“I couldn’t be more excited about a nutritional product! It works great, doesn’t upset my stomach, easy to carry/mix, and it’s the cheapest option out there. I’ve taken it 50 miles without any problems and look forward to testing through Wasatch Front 100.”

Such a great score and very deserved. Tailwind Nutrition really does stand up to its claims and makes a solid new product for our growing sport. It’s only a matter of time until someone copies this product but you’ll still never get the same personal touch that you get with Jeff’s crew. We were happy to test out this relatively new product and share it with the rest of you. We really think we found something great for you guys and girls out on the trails to try out and help boost your performance out there. Whether you’ve tried it or not, let us know what you think by commenting below!

Running the scorching hot Skyline 50 on Tailwind only.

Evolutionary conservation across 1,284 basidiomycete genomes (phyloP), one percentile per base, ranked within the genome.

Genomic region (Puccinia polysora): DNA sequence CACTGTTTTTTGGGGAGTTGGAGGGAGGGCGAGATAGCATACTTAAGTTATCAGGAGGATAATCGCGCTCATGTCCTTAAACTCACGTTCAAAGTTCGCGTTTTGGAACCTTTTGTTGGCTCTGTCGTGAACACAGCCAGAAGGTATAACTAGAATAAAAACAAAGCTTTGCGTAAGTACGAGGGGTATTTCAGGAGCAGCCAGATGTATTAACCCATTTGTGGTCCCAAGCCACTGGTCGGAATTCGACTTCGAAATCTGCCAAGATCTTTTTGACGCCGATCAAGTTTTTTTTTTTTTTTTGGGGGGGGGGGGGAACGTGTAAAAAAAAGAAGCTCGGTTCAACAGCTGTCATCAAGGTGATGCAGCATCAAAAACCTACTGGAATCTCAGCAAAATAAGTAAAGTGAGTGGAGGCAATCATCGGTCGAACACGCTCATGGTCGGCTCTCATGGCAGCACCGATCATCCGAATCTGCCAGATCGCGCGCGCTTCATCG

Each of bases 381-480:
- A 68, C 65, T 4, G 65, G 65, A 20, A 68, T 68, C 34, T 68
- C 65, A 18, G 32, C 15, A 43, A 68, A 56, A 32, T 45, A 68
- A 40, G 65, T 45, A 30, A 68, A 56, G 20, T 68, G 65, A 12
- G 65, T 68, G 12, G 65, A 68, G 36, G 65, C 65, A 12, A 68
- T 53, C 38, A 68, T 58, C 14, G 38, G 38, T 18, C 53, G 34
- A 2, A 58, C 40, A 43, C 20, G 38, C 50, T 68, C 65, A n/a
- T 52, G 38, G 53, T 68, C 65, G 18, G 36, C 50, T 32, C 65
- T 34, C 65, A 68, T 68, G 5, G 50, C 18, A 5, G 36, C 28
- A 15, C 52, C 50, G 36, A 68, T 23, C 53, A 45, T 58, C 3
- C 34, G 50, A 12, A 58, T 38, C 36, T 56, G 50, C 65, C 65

Running the scorching hot Skyline 50 on Tailwind only.

9 Responses to Gear Review- Tailwind Nutrition

  1. Kenneth Posner says:

    Quantity of salt in sweat i) depends on diet and ii) temperature. If you eat a typical western diet high in salt, you’ll sweat a lot of salt. In a really hot climate, like Death Valley, your body will quickly adapt and the quantity of salt excreted in sweat (and urine) will drop by 90%+. There it doesn’t seem likely to me that this product (or any other) has the “right” amount of electrolytes.

    Furthermore, there’s no real science behind why you would need electrolytes while running. What science there is suggests the body has weeks worth of salt stored inside it, in the unlikely event you were sweating profusely every day and could find no salt to eat.